The Seriousness of Academic Probation. First, don't kid yourself. Academic probation is serious business. Academic probation is not something with which to fool around. The student who treats academic probation as a minor irritation or something to laugh off makes a mistake. The right attitude about probation isn't to court, welcome, tolerate, ignore, or coddle it. The right attitude about probation is to attack, overcome, and remove it. Academic probation should focus the student's priorities on getting rid of it as soon as the student can. A four-year study of academic probation at the University of North Carolina confirmed the effectiveness of a student empowerment model. To get off probation, you need the right beliefs about your efficacy–the difference you can make in your own situation. The goal of any student falling into academic probation should be to get back into good academic standing before the next challenge arises. Academic probation can be like fighting a hard fight with one hand tied behind your back. Academic probation is not a fruitful strategy toward a good education. Academic probation is instead the school's way of putting you at greater-than-ever risk of academic dismissal. Treat academic probation as seriously as you would academic dismissal because the two go hand in hand down a path you don't want to travel.
Academic Consequences of Probation. One way to increase your motivation to get off academic probation is to honestly recognize its potential impacts–things that you can avoid as soon as you get back in good standing. One national accrediting organization lists several possible consequences of probation, including getting barred from pursuing your chosen major and losing your student loans. But depending on the school and the judgment of administrators and deans who impose and patrol probation, academic probation can carry any or all of the following negative consequences:
- limits on what courses in which a student may enroll
- limits on the number of credits a student may take
- requirements to maintain a higher grade point average
- restrictions against labs, clinics, and internships
- restrictions against co-curricular and extra-curricular activities
- disqualification from honors and awards
- disqualification for scholarships or loans
- inability to transfer credits to another program or school
- academic dismissal from the student's current school
- inability to gain admission to another school
Non-Academic Consequences of Probation. Probation's consequences can extend beyond academic concerns to personal, professional, career, financial, and social concerns. Academic probation sounds like a purely academic concern as if it has no consequences beyond your direct dealings with your school. But academic probation can affect your opportunities outside the school. Probation can certainly strain your mental and physical health. It can also negatively impact your family, friend, and mentor relationships. Probation can close the door to recommendation letters, references, internships, and job offers. It can also put family financial support beyond your reach, lead to lost employer tuition reimbursement, and affect your personal and professional networks. These other reasons should further spur you toward relieving yourself of academic probation as quickly and surely as you can. The faster you get it behind you, the less impact probation is likely to have. You have options. The key is to pursue them. Retain national academic attorney Joseph D. Lento and the Lento Law Firm to help you identify and aggressively pursue appropriate options.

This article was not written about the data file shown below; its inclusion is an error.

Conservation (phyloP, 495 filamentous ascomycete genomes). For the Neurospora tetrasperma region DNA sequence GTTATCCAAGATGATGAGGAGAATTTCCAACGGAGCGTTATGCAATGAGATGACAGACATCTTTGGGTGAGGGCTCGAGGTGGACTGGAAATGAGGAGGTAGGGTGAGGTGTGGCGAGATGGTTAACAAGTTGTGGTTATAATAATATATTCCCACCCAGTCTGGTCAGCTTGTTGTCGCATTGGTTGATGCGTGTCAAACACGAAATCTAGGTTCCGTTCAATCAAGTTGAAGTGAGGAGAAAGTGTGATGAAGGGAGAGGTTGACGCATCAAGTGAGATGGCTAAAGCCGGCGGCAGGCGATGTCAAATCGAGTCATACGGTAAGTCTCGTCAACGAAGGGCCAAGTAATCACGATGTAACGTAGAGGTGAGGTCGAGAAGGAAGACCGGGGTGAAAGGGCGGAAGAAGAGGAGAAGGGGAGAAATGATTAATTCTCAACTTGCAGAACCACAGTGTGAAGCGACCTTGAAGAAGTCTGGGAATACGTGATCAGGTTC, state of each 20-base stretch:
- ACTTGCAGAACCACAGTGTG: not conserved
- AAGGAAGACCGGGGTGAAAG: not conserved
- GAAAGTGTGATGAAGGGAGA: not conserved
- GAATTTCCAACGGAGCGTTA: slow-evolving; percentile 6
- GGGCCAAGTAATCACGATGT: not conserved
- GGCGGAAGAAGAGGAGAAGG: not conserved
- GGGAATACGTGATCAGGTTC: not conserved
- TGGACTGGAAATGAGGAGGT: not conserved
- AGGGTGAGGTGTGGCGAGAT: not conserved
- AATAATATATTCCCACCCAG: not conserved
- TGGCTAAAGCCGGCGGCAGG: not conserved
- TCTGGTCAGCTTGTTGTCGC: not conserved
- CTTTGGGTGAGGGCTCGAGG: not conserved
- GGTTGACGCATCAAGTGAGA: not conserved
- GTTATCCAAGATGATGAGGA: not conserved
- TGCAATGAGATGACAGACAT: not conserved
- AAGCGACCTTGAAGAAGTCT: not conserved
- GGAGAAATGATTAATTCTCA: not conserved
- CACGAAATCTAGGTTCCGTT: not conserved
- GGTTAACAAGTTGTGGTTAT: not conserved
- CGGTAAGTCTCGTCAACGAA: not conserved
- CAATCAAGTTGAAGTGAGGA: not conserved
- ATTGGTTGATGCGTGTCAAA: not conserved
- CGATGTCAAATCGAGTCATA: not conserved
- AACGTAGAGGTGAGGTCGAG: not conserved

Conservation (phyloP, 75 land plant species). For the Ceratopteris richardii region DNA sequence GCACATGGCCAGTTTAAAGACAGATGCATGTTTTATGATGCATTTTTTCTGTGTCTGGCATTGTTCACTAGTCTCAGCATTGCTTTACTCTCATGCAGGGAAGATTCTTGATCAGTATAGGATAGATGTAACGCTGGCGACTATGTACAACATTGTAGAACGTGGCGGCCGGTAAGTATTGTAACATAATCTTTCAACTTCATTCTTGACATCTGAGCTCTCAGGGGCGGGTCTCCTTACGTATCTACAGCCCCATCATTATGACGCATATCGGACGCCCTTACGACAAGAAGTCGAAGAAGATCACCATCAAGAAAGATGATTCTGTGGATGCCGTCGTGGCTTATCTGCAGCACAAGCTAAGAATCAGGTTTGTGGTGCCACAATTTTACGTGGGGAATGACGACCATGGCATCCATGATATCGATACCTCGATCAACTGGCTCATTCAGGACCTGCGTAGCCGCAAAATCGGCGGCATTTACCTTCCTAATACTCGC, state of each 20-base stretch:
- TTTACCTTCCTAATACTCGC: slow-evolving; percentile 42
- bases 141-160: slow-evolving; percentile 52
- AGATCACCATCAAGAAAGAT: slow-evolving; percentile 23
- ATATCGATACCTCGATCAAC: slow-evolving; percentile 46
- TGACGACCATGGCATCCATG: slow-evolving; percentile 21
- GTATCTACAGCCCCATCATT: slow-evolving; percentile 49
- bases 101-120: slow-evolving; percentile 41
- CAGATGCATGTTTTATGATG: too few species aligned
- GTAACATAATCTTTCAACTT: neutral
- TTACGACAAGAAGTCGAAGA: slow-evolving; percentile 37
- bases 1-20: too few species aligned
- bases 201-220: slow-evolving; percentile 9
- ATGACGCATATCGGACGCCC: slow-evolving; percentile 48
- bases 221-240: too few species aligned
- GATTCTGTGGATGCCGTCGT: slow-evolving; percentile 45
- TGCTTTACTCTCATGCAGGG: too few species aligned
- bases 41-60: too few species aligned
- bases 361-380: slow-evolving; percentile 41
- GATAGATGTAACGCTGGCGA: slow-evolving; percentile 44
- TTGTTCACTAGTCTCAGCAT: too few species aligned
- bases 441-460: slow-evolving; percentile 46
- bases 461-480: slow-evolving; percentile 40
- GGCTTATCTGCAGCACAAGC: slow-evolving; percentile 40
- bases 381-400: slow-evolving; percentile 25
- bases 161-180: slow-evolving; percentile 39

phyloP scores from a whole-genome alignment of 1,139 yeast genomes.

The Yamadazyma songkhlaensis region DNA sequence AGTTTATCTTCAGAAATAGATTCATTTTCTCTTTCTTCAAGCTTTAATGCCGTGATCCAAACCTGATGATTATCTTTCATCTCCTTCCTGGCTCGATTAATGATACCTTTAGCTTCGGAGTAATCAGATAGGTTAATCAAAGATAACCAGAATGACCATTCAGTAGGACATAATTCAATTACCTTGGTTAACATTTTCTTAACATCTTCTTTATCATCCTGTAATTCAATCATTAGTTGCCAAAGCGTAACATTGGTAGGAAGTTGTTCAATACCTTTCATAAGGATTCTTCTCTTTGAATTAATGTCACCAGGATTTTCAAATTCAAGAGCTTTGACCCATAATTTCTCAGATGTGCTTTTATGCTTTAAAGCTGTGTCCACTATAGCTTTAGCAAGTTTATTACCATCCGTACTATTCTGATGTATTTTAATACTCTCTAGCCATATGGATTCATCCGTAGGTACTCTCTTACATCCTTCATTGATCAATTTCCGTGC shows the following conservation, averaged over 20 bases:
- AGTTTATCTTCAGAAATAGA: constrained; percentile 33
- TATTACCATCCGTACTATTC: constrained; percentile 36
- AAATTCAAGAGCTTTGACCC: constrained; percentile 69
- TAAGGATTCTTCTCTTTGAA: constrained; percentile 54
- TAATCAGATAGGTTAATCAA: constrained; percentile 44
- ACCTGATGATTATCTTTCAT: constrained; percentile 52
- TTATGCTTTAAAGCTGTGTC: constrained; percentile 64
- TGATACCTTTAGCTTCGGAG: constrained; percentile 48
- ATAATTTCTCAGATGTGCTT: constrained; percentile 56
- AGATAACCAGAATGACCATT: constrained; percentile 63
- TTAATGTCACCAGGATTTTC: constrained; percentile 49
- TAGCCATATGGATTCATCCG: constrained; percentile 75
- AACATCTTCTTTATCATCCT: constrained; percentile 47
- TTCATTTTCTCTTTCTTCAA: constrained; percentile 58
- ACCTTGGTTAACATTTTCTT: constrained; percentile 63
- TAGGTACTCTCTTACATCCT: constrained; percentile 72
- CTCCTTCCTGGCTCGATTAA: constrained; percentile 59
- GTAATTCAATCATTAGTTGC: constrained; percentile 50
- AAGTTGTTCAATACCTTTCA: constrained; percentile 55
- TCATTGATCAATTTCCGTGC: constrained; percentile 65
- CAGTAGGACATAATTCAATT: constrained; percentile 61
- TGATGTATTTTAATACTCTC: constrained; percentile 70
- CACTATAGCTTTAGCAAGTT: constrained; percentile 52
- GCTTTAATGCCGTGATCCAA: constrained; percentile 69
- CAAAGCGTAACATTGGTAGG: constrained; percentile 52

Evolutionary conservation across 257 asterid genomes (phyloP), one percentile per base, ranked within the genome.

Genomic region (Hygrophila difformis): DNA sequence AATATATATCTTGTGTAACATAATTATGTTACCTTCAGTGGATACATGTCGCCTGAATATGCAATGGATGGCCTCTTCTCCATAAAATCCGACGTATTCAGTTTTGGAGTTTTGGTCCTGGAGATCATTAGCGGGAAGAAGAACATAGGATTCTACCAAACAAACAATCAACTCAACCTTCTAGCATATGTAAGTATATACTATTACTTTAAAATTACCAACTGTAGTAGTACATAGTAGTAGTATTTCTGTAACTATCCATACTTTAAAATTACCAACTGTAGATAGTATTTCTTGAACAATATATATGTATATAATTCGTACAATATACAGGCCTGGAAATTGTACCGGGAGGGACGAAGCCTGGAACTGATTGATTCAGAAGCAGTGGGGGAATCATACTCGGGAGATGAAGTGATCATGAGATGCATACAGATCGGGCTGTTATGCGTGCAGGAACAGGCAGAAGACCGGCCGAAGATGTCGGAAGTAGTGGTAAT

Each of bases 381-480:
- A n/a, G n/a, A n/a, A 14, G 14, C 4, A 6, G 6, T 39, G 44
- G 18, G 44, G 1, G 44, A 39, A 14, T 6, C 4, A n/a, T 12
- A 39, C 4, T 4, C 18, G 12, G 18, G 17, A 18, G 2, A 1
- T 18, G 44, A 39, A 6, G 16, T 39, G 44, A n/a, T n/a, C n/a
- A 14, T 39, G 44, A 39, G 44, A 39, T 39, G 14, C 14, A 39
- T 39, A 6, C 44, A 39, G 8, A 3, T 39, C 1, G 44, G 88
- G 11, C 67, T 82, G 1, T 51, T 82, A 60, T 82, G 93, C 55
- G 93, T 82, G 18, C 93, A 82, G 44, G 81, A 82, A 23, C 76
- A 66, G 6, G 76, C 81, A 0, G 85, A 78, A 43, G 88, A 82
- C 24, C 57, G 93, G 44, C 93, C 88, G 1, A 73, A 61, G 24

The Need for Change. Attacking academic probation to rid yourself of its burden doesn't mean soldiering on exactly as one had before falling into probation. The opposite is true. The student who falls into academic probation needs things to change and to change quickly. And change doesn't necessarily mean to work harder, although harder work may well be fruitful in many situations, once other things change. Change can instead mean pursuing strategies and options that the student hadn't yet discerned. Depending on the student's circumstances and the school's policies and practices, those strategies and options can include:
- administrative correction of erroneous transcripts
- administrative adjustment of misapplied academic policies